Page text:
Last month I blogged about my convoluted math–trying to figure out the wait times for various countries, in various categories for Employment Based visas. The January Visa Bulletin was just issued, with this explanation:
D. EXPLANATION OF THE NUMERICAL CONTROL SYSTEM AND CUT-DATE PROJECTIONS WHAT CAUSES THE ESTABLISHMENT OF CUT-OFF DATES?
The Visa Office (VO)subdivides the annual preference and foreign state limitations specified in the Immigration and Nationality Act (INA) into twelve monthly allotments. The totals of documentarily qualified applicants that have been reported to VO are compared each month with the numbers available for the next regular allotment and numbers are allocated to reported applicants in order of their priority dates, the oldest dates first.
– If there are sufficient numbers in a particular category to satisfy all reported documentarily qualified demand, the category is considered “Current.” For example, if the Employment Third preference monthly target is 3,000 and there are only 1,000 applicants, the category is considered “Current.”
– Whenever the total of documentarily qualified applicants in a category exceeds the supply of numbers available for allotment for the particular month, the category is considered to be “oversubscribed” and a visa availability cut-off date is established. The cut-off date is the priority date of the first documentarily qualified applicant who could not be accommodated for a visa number. For example, if the Employment Third preference monthly target is 3,000 and there are 8,000 applicants, a cut-off date would be established so that only 3,000 numbers would be used, and the cut-off date would be the priority date of the 3,001st applicant.
Applicants entitled to immigrant status become qualified at their own initiative and convenience and upon the completion of various processing requirements. Therefore, it is extremely important to remember that by no means has every applicant with a priority date earlier than a prevailing cut-off date been processed for final visa action. On the contrary, visa allotments are made only on the basis of the total applicants reported qualified each month, and consideration of other variables. Demand for visa numbers can fluctuate from one month to another, with an inevitable impact on cut-off dates.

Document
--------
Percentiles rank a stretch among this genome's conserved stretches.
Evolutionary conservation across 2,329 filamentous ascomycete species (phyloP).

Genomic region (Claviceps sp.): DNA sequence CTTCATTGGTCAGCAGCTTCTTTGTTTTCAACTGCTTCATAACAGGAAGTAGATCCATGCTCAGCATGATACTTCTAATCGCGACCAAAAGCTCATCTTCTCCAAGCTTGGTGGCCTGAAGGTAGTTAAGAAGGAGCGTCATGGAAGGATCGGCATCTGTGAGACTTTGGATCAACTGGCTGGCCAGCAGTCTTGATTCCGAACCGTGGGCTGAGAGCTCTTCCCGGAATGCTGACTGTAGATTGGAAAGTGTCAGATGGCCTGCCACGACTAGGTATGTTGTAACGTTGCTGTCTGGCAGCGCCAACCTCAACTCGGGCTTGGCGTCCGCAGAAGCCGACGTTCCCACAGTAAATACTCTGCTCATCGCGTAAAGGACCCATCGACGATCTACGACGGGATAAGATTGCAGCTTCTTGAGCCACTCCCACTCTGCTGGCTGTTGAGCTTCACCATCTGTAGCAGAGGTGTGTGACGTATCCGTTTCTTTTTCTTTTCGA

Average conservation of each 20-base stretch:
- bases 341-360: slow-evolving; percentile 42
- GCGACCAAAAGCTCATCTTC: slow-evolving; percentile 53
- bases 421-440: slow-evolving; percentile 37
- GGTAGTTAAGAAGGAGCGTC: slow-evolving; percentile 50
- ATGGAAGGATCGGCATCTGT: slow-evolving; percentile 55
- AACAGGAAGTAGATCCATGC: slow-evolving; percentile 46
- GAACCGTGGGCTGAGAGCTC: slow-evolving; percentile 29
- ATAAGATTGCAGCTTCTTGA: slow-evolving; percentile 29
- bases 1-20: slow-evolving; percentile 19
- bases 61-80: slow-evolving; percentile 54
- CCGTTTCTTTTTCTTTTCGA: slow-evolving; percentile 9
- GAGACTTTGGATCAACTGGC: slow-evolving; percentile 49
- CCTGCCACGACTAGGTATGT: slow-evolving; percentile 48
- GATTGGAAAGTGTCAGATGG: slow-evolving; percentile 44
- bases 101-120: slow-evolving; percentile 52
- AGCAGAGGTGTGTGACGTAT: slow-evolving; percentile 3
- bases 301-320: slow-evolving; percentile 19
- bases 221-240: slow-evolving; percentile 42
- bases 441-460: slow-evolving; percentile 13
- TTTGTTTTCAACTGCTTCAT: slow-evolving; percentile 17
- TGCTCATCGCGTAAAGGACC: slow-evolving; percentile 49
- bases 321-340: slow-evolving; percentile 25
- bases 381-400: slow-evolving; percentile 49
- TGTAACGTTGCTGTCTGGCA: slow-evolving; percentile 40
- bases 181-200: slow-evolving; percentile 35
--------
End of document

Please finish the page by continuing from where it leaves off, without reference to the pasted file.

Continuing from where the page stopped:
HOW IS THE PER-COUNTRY LIMIT CALCULATED?
Section 201 of the INA sets an annual minimum Family-sponsored preference limit of 226,000, while the worldwide annual level for Employment-based preference immigrants is at least 140,000. Section 202 sets the per-country limit for preference immigrants at 7% of the total annual Family-sponsored and Employment-based preference limits, i.e. a minimum of 25,620.
– The annual per-country limitation of 7% is a cap, meaning visa issuances to any single country may not exceed this figure. This limitation is not a quota to which any particular country is entitled, however. The per-country limitation serves to avoid monopolization of virtually all the visa numbers by applicants from only a few countries.
– INA Section 202(a)(5), added by the American Competitiveness Act in the 21st Century (AC21), removed the per-country limit in any calendar quarter in which overall applicant demand for Employment-based visa numbers is less than the total of such numbers available. In recent years, the application of Section 202(a)(5)has occasionally allowed countries such as China-mainland born and India to utilize large amounts of Employment First and Second preference numbers which would have otherwise gone unused.
WHAT ARE THE PROJECTIONS FOR CUT-OFF DATE MOVEMENT IN THE FAMILY PREFERENCES?
Cut-off date movement in most categories continues to be greater than might ordinarily be expected, and this is anticipated to continue for at least the next few months. This is because fewer applicants are proceeding with final action on their cases at consular posts abroad, and the volume of CIS adjustment cases remains low. Once large numbers of applicants begin to have their cases brought to final action, cut-off date movements will necessarily slow or stop.